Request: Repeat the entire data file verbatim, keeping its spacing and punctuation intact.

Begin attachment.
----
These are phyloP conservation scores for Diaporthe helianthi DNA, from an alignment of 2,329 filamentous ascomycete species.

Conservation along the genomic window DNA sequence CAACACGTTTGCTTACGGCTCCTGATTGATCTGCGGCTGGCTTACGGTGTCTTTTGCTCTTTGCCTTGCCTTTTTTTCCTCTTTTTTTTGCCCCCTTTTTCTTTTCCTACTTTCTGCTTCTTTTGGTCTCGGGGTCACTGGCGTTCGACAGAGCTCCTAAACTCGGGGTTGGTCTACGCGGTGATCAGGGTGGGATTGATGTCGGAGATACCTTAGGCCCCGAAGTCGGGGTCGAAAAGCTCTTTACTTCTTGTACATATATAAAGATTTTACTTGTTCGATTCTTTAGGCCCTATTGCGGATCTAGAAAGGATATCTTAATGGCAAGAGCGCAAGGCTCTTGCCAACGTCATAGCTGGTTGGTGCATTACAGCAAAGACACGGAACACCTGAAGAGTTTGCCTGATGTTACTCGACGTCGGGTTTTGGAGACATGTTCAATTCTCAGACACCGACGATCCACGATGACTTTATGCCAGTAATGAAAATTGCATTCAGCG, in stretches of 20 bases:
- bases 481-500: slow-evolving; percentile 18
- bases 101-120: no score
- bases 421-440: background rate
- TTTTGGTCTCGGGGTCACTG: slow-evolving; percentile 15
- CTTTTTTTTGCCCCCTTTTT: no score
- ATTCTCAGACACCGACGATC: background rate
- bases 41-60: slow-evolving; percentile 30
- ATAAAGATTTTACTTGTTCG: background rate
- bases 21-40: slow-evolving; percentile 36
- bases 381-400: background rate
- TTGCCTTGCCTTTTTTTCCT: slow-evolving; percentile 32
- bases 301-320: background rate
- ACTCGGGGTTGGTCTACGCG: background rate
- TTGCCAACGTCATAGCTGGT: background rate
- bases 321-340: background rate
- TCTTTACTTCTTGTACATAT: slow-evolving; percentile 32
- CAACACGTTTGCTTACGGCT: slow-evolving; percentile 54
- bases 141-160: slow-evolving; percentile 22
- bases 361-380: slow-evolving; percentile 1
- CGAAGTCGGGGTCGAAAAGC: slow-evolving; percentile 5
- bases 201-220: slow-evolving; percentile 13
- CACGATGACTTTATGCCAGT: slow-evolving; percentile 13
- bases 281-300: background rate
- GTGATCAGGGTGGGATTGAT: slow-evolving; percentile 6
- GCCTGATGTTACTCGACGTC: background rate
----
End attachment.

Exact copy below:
These are phyloP conservation scores for Diaporthe helianthi DNA, from an alignment of 2,329 filamentous ascomycete species.

Conservation along the genomic window DNA sequence CAACACGTTTGCTTACGGCTCCTGATTGATCTGCGGCTGGCTTACGGTGTCTTTTGCTCTTTGCCTTGCCTTTTTTTCCTCTTTTTTTTGCCCCCTTTTTCTTTTCCTACTTTCTGCTTCTTTTGGTCTCGGGGTCACTGGCGTTCGACAGAGCTCCTAAACTCGGGGTTGGTCTACGCGGTGATCAGGGTGGGATTGATGTCGGAGATACCTTAGGCCCCGAAGTCGGGGTCGAAAAGCTCTTTACTTCTTGTACATATATAAAGATTTTACTTGTTCGATTCTTTAGGCCCTATTGCGGATCTAGAAAGGATATCTTAATGGCAAGAGCGCAAGGCTCTTGCCAACGTCATAGCTGGTTGGTGCATTACAGCAAAGACACGGAACACCTGAAGAGTTTGCCTGATGTTACTCGACGTCGGGTTTTGGAGACATGTTCAATTCTCAGACACCGACGATCCACGATGACTTTATGCCAGTAATGAAAATTGCATTCAGCG, in stretches of 20 bases:
- bases 481-500: slow-evolving; percentile 18
- bases 101-120: no score
- bases 421-440: background rate
- TTTTGGTCTCGGGGTCACTG: slow-evolving; percentile 15
- CTTTTTTTTGCCCCCTTTTT: no score
- ATTCTCAGACACCGACGATC: background rate
- bases 41-60: slow-evolving; percentile 30
- ATAAAGATTTTACTTGTTCG: background rate
- bases 21-40: slow-evolving; percentile 36
- bases 381-400: background rate
- TTGCCTTGCCTTTTTTTCCT: slow-evolving; percentile 32
- bases 301-320: background rate
- ACTCGGGGTTGGTCTACGCG: background rate
- TTGCCAACGTCATAGCTGGT: background rate
- bases 321-340: background rate
- TCTTTACTTCTTGTACATAT: slow-evolving; percentile 32
- CAACACGTTTGCTTACGGCT: slow-evolving; percentile 54
- bases 141-160: slow-evolving; percentile 22
- bases 361-380: slow-evolving; percentile 1
- CGAAGTCGGGGTCGAAAAGC: slow-evolving; percentile 5
- bases 201-220: slow-evolving; percentile 13
- CACGATGACTTTATGCCAGT: slow-evolving; percentile 13
- bases 281-300: background rate
- GTGATCAGGGTGGGATTGAT: slow-evolving; percentile 6
- GCCTGATGTTACTCGACGTC: background rate